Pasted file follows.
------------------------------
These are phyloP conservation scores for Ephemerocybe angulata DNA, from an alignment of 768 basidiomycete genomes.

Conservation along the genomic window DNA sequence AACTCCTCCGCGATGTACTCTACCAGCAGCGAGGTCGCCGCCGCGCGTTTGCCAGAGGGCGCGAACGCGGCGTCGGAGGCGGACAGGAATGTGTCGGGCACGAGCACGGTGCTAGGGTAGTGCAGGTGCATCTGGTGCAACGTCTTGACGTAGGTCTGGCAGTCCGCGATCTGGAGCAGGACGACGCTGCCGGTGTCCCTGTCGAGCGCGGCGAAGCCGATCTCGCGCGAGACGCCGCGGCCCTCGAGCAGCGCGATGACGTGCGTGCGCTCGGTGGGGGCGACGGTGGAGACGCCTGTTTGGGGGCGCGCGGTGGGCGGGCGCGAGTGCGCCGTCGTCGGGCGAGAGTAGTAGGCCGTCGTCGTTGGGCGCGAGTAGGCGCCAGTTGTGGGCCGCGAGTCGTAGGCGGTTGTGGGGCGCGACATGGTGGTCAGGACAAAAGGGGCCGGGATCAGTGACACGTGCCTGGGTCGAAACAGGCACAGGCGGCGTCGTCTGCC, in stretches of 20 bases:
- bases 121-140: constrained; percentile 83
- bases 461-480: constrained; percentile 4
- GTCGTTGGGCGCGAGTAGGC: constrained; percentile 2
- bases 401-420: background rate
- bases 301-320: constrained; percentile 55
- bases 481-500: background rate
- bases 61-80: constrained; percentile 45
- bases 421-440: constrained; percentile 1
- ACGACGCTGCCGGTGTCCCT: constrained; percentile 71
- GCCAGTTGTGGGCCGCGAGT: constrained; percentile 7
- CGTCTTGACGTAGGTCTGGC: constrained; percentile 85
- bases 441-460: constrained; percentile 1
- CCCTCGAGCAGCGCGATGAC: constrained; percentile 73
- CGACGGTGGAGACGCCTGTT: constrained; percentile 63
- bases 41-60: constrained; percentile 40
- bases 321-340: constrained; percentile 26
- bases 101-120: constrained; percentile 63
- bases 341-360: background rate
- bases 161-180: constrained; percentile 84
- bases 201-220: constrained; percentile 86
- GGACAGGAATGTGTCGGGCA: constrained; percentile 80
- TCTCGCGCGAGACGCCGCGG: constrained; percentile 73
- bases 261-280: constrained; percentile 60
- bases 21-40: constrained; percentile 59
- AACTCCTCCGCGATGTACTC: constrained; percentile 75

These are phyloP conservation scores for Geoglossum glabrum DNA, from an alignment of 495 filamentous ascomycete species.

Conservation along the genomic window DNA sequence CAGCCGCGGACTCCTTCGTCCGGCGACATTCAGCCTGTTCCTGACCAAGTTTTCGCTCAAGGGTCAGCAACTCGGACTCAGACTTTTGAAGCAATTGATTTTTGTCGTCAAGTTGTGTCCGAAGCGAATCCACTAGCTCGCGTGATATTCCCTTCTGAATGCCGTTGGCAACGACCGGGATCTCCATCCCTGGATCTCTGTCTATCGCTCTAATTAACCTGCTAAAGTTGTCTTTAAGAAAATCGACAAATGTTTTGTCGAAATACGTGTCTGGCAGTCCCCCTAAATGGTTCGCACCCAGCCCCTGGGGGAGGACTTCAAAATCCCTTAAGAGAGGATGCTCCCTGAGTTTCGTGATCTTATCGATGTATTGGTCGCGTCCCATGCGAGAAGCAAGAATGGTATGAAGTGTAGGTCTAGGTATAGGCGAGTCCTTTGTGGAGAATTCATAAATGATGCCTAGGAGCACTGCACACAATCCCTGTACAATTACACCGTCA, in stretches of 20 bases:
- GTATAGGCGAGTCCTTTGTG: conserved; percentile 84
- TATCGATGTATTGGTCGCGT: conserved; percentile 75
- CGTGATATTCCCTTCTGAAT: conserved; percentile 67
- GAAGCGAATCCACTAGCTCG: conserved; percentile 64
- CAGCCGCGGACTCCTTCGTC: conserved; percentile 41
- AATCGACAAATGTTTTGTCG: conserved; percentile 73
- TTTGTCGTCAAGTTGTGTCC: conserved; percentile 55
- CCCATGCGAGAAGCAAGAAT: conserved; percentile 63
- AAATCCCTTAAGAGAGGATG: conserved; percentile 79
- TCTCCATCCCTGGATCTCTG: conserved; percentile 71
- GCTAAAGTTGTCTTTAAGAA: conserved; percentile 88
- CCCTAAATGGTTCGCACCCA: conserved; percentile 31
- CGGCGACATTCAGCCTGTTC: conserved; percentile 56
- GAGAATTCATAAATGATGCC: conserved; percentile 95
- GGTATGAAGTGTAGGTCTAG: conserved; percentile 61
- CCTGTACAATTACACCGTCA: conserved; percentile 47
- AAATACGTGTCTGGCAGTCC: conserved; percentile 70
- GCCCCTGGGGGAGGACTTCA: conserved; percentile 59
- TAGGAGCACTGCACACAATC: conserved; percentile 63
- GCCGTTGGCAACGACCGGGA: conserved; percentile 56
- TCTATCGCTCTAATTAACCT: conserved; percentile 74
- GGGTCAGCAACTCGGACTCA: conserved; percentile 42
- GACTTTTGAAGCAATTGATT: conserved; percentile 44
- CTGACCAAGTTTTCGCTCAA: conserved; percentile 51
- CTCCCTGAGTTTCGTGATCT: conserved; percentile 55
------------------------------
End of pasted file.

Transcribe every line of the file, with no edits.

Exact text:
These are phyloP conservation scores for Ephemerocybe angulata DNA, from an alignment of 768 basidiomycete genomes.

Conservation along the genomic window DNA sequence AACTCCTCCGCGATGTACTCTACCAGCAGCGAGGTCGCCGCCGCGCGTTTGCCAGAGGGCGCGAACGCGGCGTCGGAGGCGGACAGGAATGTGTCGGGCACGAGCACGGTGCTAGGGTAGTGCAGGTGCATCTGGTGCAACGTCTTGACGTAGGTCTGGCAGTCCGCGATCTGGAGCAGGACGACGCTGCCGGTGTCCCTGTCGAGCGCGGCGAAGCCGATCTCGCGCGAGACGCCGCGGCCCTCGAGCAGCGCGATGACGTGCGTGCGCTCGGTGGGGGCGACGGTGGAGACGCCTGTTTGGGGGCGCGCGGTGGGCGGGCGCGAGTGCGCCGTCGTCGGGCGAGAGTAGTAGGCCGTCGTCGTTGGGCGCGAGTAGGCGCCAGTTGTGGGCCGCGAGTCGTAGGCGGTTGTGGGGCGCGACATGGTGGTCAGGACAAAAGGGGCCGGGATCAGTGACACGTGCCTGGGTCGAAACAGGCACAGGCGGCGTCGTCTGCC, in stretches of 20 bases:
- bases 121-140: constrained; percentile 83
- bases 461-480: constrained; percentile 4
- GTCGTTGGGCGCGAGTAGGC: constrained; percentile 2
- bases 401-420: background rate
- bases 301-320: constrained; percentile 55
- bases 481-500: background rate
- bases 61-80: constrained; percentile 45
- bases 421-440: constrained; percentile 1
- ACGACGCTGCCGGTGTCCCT: constrained; percentile 71
- GCCAGTTGTGGGCCGCGAGT: constrained; percentile 7
- CGTCTTGACGTAGGTCTGGC: constrained; percentile 85
- bases 441-460: constrained; percentile 1
- CCCTCGAGCAGCGCGATGAC: constrained; percentile 73
- CGACGGTGGAGACGCCTGTT: constrained; percentile 63
- bases 41-60: constrained; percentile 40
- bases 321-340: constrained; percentile 26
- bases 101-120: constrained; percentile 63
- bases 341-360: background rate
- bases 161-180: constrained; percentile 84
- bases 201-220: constrained; percentile 86
- GGACAGGAATGTGTCGGGCA: constrained; percentile 80
- TCTCGCGCGAGACGCCGCGG: constrained; percentile 73
- bases 261-280: constrained; percentile 60
- bases 21-40: constrained; percentile 59
- AACTCCTCCGCGATGTACTC: constrained; percentile 75

These are phyloP conservation scores for Geoglossum glabrum DNA, from an alignment of 495 filamentous ascomycete species.

Conservation along the genomic window DNA sequence CAGCCGCGGACTCCTTCGTCCGGCGACATTCAGCCTGTTCCTGACCAAGTTTTCGCTCAAGGGTCAGCAACTCGGACTCAGACTTTTGAAGCAATTGATTTTTGTCGTCAAGTTGTGTCCGAAGCGAATCCACTAGCTCGCGTGATATTCCCTTCTGAATGCCGTTGGCAACGACCGGGATCTCCATCCCTGGATCTCTGTCTATCGCTCTAATTAACCTGCTAAAGTTGTCTTTAAGAAAATCGACAAATGTTTTGTCGAAATACGTGTCTGGCAGTCCCCCTAAATGGTTCGCACCCAGCCCCTGGGGGAGGACTTCAAAATCCCTTAAGAGAGGATGCTCCCTGAGTTTCGTGATCTTATCGATGTATTGGTCGCGTCCCATGCGAGAAGCAAGAATGGTATGAAGTGTAGGTCTAGGTATAGGCGAGTCCTTTGTGGAGAATTCATAAATGATGCCTAGGAGCACTGCACACAATCCCTGTACAATTACACCGTCA, in stretches of 20 bases:
- GTATAGGCGAGTCCTTTGTG: conserved; percentile 84
- TATCGATGTATTGGTCGCGT: conserved; percentile 75
- CGTGATATTCCCTTCTGAAT: conserved; percentile 67
- GAAGCGAATCCACTAGCTCG: conserved; percentile 64
- CAGCCGCGGACTCCTTCGTC: conserved; percentile 41
- AATCGACAAATGTTTTGTCG: conserved; percentile 73
- TTTGTCGTCAAGTTGTGTCC: conserved; percentile 55
- CCCATGCGAGAAGCAAGAAT: conserved; percentile 63
- AAATCCCTTAAGAGAGGATG: conserved; percentile 79
- TCTCCATCCCTGGATCTCTG: conserved; percentile 71
- GCTAAAGTTGTCTTTAAGAA: conserved; percentile 88
- CCCTAAATGGTTCGCACCCA: conserved; percentile 31
- CGGCGACATTCAGCCTGTTC: conserved; percentile 56
- GAGAATTCATAAATGATGCC: conserved; percentile 95
- GGTATGAAGTGTAGGTCTAG: conserved; percentile 61
- CCTGTACAATTACACCGTCA: conserved; percentile 47
- AAATACGTGTCTGGCAGTCC: conserved; percentile 70
- GCCCCTGGGGGAGGACTTCA: conserved; percentile 59
- TAGGAGCACTGCACACAATC: conserved; percentile 63
- GCCGTTGGCAACGACCGGGA: conserved; percentile 56
- TCTATCGCTCTAATTAACCT: conserved; percentile 74
- GGGTCAGCAACTCGGACTCA: conserved; percentile 42
- GACTTTTGAAGCAATTGATT: conserved; percentile 44
- CTGACCAAGTTTTCGCTCAA: conserved; percentile 51
- CTCCCTGAGTTTCGTGATCT: conserved; percentile 55